Asia and the China Trade Currency

Spanish trade routes to the orient were the initial driving force of the early explorers. Spices - Silks and other mystical Eastern potions were eagerly sought after by colonial Europeans.

After being validated for purity and content of the silver many were marked with chopmark notations.

Silver in ancient China was very rare and precious due to the lack of rich domestic mines. Silver deposits usually were found in the same ore bodies as minerals such as quartz, lead, and antimony, and the technology for refining and purifying silver was not mastered until the Tang Dynasty, a much later date than that for copper.

Spanish colonial cobs were imported and circulated in China from  the latter part of the 16th century, and their introduction  paved the way for other foreign milled silver coins to enter circulation during the next four hundred years. Given the great variety of cob specimens, the only way to determine which types were used in China is to look for examples which bear Chinese chopmarks.

Spanish colonial cobs were called "Cross Money" by the Chinese, and they were one of the earliest types of foreign silver coins used in the Chinese coastal areas, such as Kuangtung, Fujien, Chekiang and Taiwan by the Spaniards, Portuguese and Dutch for their trading with  native people. These irregularly-shaped foreign silver pieces were adopted by the Chinese as a kind of "quasi-sycee" which were evaluated by their weight and silver content. They circulated in their original form, often with chopmarks,  or in the form of Chinese sycee after they were consigned to the furnace and recast.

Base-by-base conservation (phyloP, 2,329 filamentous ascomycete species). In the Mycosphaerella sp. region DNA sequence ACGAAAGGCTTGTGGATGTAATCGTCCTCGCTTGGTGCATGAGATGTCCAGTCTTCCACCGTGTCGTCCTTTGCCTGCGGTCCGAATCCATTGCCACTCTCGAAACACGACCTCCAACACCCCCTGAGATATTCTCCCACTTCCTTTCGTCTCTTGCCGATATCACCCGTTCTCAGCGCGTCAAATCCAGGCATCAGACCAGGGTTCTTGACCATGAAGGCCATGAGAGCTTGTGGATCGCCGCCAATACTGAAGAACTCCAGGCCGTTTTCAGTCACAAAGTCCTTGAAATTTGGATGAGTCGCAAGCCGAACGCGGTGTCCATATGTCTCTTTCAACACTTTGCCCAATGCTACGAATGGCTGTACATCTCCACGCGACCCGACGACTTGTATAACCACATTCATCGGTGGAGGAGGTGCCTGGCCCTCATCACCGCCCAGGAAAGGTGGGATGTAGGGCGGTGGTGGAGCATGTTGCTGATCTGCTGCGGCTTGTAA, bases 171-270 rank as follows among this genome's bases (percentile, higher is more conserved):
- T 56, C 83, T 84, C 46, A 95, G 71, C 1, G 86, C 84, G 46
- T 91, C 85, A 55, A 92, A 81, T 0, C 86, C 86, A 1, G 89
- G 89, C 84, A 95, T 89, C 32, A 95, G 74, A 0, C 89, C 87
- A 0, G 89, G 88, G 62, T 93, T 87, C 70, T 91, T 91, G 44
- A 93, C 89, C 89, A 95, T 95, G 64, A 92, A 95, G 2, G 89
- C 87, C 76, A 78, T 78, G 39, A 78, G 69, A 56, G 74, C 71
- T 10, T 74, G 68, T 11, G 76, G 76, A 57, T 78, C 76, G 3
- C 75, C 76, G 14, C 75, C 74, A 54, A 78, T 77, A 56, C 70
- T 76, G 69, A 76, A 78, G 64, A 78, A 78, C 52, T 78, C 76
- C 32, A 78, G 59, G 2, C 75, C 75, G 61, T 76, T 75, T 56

The process of chopping cobs during the the initial stages of Chinese contact with foreign silver demonstrates how merchants adopted and authenticated foreign trade silver and transformed them into native coinage--a chopmarked cob was no longer a cob, it was more like a sycee.


Mexico 4 Reales circa 1650 showing assorted chops and cut tests

weight 13.1 grams

#ascb5a ...... $259.00

email to order :


Mexico 4 Reales - Dated 1652 - oM/P - chopmarks and test cuts

weight    12.8   grams

#as4ra ..... $300.00

email to order :



Mexico 8 Reales - Dated 1640 - oM/(P) - halved (for exchange) with test cuts 

weight   14  grams


email to order :


Wonderful China Trade 8 Reales from Mexico ca. 1650 oM/P. 

with test cuts and a tiny chop mark from Trade with Asia.

Mounted in 14kt Gold Bezel with a Sterling Tarpon


email to order :


China Trade 8 reales from Mexico - ca. 1650

tiny chop mark (circle/cross)

weight 21.2 grams

#8r001a ........$295.00

email to order :


China Trade 8 reales from Mexico oM/P - circa. 1655

the 8 comprised of two 0's

with test cuts and chopmarks from Trade with Asia.

weight 24.3 grams

#cc8r1650a ........$390.00

email to order :


Colonial Lead Seals

Authentic Coin Jewelry

8 Reales

Sao Jose Shipwreck

Ring   China Trade Currency

unmounted  1 Reales

2 Reales in 14kt Gold

Santiago 1585

1715 Fleet Study Collection

El Cazador Caribbean  Florida 1700's maps

Colonial & Shipwreck Gold

Dry Tortugas Shipwreck

Art McKee

Royal Cob Research

Bob Allison Treasure Museum SS Central America

HTML hit counter -